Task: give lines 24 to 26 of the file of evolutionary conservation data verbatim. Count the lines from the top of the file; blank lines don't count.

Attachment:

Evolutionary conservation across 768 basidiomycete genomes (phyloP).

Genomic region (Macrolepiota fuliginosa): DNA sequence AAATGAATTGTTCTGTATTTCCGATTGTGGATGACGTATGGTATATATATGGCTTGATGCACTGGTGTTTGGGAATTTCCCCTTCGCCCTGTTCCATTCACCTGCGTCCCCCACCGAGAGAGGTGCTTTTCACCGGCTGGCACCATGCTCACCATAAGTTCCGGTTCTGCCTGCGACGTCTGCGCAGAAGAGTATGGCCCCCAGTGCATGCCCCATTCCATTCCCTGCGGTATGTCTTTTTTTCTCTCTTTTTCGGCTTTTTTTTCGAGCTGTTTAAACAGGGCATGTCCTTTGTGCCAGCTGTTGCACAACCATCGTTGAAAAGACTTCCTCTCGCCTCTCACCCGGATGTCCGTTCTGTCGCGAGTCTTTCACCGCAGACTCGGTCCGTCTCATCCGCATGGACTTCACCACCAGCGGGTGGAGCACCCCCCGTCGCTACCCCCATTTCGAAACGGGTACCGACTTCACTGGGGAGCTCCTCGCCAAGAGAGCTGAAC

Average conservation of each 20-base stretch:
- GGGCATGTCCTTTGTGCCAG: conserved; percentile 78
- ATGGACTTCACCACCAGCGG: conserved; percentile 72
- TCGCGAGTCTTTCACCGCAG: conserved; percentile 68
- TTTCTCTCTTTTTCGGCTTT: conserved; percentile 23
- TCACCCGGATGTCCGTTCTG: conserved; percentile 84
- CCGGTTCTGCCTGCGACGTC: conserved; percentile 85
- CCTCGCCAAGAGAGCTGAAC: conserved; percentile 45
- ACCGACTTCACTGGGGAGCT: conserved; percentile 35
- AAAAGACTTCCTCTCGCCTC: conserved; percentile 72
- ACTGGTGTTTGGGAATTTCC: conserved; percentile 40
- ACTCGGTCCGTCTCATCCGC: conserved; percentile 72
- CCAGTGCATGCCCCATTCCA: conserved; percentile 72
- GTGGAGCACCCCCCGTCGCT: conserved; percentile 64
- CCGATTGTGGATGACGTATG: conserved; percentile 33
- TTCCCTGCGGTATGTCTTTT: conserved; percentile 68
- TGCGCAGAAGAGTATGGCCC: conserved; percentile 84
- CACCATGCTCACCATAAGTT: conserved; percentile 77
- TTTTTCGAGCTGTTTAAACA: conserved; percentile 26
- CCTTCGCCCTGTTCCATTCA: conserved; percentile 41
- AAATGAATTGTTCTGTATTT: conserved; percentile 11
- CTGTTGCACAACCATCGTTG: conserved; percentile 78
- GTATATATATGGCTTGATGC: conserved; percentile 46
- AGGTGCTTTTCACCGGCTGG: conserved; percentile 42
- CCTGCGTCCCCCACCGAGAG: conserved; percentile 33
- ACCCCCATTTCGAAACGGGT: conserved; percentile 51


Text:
- CTGTTGCACAACCATCGTTG: conserved; percentile 78
- GTATATATATGGCTTGATGC: conserved; percentile 46
- AGGTGCTTTTCACCGGCTGG: conserved; percentile 42